Mudit (Ayushman Khurrana) gets attracted to Sugandha (Bhoomi) and looking forward to express his love. But he somehow does not gather confidence to go to her and voice out his love for her. Sugandha certainly enjoys the attention showered on her by Mudit. She also expects Mudit to express himself directly, but Mudit and his family choose to send the proposal online. Sugandha finds it a very strange act since she wanted to fall in love and enjoy the whole process. She chooses to confront Mudit and their relationship kickstarts from there. Prior to engagement, during a private moment, when Mudit and Sugandha come closer, that is when Mudit confessed to Sugandha that he has ‘gents problem’ and it is illustrated visually on screen by a limp biscuit.
What happens thereafter? Does Sugandha agree to get engaged to Mudit ? How do people in their lives react or respond, when Mudit’s personal issue no more remains ‘personal’? What happens when the family members and relatives also come to know of Mudit’s plight and ‘gents problem’?
The premise of the film is simple. In fact the first half is developed nicely, where more focus is on the relationship between Mudit and Sugandha. But the second half nosedives and struggles to keep the humour quotient high. Fight between fathers of Mudit and Sugandha, ex-girlfriend of Mudit imposing her love upon him and the pre-climax scenes somewhere get overboard.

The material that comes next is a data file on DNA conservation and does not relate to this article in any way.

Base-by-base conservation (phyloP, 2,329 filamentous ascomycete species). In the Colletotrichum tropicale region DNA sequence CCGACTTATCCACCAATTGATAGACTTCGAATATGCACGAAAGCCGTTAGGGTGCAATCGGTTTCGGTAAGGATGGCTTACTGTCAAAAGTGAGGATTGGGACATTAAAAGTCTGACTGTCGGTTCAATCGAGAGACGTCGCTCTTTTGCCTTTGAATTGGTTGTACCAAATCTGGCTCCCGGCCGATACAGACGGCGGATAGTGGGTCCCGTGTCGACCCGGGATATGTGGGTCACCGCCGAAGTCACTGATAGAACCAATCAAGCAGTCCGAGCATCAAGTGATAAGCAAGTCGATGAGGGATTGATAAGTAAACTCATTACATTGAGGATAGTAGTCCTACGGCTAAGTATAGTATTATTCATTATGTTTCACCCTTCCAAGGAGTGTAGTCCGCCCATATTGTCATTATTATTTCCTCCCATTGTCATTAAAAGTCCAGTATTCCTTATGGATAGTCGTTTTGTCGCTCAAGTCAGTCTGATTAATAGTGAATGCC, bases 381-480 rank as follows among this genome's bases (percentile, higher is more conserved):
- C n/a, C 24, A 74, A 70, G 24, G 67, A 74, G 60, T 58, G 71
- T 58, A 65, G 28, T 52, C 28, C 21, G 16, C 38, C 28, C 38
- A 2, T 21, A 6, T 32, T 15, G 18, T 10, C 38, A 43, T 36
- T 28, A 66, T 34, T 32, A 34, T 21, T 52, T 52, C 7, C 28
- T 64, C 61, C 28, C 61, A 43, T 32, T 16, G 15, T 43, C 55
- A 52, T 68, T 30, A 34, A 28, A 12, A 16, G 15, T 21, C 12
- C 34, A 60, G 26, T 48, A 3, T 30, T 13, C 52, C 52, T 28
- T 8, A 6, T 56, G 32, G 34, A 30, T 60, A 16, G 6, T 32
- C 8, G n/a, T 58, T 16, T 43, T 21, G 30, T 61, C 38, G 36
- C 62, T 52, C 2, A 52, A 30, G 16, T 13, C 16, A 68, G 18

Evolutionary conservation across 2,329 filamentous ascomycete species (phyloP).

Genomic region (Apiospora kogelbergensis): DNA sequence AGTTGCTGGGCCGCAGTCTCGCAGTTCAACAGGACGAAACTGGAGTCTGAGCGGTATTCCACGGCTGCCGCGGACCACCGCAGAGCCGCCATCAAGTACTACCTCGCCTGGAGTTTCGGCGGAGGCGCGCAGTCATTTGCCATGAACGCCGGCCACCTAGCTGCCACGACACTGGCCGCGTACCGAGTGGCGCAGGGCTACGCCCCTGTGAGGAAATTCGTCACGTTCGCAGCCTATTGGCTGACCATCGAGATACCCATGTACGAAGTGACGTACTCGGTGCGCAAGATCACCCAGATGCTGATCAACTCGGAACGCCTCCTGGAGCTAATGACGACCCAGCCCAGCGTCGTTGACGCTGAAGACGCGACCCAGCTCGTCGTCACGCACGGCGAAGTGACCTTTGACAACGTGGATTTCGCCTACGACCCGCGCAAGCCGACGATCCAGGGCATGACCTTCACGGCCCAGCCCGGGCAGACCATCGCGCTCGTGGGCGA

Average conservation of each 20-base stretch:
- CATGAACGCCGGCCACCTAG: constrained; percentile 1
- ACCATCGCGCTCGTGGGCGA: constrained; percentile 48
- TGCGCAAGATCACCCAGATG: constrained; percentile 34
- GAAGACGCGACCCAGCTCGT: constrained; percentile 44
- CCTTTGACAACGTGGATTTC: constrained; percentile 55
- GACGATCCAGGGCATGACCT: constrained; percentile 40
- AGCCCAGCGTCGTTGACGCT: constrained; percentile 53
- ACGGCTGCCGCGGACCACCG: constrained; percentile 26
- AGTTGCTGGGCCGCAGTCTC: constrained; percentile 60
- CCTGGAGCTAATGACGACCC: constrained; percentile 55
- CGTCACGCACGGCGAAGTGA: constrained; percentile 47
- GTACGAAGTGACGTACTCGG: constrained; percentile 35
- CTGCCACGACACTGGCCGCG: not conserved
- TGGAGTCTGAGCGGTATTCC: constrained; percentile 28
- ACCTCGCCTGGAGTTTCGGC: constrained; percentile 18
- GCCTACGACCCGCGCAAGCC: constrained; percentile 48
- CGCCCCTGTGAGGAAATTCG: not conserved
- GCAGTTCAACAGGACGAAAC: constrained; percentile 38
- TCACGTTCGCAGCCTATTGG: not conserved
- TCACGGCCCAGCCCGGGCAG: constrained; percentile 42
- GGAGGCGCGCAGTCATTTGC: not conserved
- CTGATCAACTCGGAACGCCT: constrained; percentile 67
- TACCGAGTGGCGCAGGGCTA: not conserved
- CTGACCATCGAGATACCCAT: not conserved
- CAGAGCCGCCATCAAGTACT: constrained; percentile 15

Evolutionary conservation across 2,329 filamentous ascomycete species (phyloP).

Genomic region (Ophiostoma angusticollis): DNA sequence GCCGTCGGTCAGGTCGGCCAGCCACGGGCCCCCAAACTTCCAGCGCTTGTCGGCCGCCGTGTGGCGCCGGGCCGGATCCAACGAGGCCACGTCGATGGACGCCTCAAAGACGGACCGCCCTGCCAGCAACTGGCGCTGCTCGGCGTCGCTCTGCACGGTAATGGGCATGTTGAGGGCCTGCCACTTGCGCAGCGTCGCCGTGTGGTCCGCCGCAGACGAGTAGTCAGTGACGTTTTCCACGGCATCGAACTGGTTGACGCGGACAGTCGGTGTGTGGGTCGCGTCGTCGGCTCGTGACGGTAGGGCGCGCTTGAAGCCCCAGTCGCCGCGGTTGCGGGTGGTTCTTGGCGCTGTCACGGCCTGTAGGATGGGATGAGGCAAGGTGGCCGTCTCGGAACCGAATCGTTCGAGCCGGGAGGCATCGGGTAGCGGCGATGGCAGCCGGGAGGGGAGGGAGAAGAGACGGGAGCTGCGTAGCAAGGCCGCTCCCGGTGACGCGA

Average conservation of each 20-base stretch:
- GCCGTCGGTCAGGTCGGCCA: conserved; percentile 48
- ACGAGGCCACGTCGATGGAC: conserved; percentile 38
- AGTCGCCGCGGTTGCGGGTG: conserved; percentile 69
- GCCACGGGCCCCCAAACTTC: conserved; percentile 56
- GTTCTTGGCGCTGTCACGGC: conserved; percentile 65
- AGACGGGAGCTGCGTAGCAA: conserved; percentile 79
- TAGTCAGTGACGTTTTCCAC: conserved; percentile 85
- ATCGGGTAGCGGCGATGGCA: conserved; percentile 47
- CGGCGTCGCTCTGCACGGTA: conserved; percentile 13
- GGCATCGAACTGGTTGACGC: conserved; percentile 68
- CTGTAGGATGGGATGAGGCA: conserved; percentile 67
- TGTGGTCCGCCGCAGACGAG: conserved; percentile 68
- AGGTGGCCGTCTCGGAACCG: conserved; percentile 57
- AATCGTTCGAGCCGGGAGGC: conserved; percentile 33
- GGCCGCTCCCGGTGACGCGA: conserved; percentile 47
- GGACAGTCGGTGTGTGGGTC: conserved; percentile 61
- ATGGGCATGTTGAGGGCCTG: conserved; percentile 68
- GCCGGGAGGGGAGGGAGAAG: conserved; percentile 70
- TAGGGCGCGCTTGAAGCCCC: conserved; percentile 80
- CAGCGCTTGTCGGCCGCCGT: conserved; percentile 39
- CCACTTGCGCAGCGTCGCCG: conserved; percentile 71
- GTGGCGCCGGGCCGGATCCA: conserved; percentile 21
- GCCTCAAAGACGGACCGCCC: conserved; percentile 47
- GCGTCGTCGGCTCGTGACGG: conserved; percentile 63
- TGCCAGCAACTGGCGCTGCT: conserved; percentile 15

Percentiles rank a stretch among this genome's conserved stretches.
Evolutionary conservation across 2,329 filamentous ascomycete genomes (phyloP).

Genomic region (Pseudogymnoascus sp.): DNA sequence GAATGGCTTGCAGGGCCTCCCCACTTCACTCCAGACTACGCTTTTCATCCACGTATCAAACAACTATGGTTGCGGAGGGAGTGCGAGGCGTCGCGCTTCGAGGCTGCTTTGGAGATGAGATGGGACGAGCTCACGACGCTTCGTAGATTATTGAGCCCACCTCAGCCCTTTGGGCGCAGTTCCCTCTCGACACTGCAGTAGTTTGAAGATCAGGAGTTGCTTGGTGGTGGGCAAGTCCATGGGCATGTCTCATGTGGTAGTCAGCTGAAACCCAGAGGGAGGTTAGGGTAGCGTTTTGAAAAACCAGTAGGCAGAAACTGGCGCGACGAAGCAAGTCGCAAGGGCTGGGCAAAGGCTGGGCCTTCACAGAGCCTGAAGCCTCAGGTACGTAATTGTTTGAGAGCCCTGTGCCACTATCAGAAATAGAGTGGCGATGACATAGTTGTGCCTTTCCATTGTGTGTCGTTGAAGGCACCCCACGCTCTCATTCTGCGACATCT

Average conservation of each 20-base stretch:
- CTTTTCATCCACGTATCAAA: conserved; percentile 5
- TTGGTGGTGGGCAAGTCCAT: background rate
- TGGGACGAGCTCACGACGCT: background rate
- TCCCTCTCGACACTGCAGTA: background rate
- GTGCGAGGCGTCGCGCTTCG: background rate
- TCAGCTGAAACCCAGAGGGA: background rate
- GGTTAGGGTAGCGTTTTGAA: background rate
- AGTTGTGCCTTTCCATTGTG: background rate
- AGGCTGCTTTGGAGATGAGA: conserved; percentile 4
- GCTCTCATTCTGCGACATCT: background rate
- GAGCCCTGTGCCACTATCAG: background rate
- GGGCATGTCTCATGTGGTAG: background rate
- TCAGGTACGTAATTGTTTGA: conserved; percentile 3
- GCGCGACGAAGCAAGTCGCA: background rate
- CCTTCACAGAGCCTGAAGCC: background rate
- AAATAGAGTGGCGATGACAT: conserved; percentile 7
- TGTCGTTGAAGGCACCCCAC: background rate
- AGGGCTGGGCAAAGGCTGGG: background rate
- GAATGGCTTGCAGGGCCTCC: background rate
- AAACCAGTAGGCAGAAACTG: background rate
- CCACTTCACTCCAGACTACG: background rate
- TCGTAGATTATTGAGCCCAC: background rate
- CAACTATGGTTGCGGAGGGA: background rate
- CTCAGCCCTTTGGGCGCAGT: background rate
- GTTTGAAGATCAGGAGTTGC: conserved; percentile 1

But certainly Prasanna and his team must be applauded for choosing such a taboo subject and giving a hilarious treatment to the film. The best thing about Shubh Mangal Savdhan is that the setup, characters and dialogues all are believable. The film is shot in Delhi and Haridwar. The film does highlight the story of middle class families. The characters shown seem to be familiar. The characterization of Sugandha as an assertive yet sensitive girl is done well. Mudit’s awkwardness and frustration is also very much relatable. The cast also blends beautifully with their respective characters. Ayushman’s experimentation with unusual subjects is appreciable, be it his Vicky Donor, Dum Lagake Haisha, Bareilly ki Barfi or now the latest one Shubh Mangal Savdhan. Bhoomi is spontaneous in her performance. The pairing of Ayushman and Bhoomi is good. Seema Pahwa is excellent as Sugandha’s mother. Brijendra Kala and rest of the cast Anshul Chauhan, Neeraj Sood and Chittaranjan Tripathy are also very good.
An unconventional and funny take on erectile dysfunction in Shubh Mangal Savdhan evokes laughter. Humour in the script is brought in by using a lot of cues, metaphorical references, double meaning jokes, although fall flat at times, but mostly it works in the favour of the film. The premise of the film is simple. In fact, the first half is developed nicely, where more focus is on the relationship between Mudit and Sugandha. But the second half nosedives and struggles to keep the humour quotient high and consistent.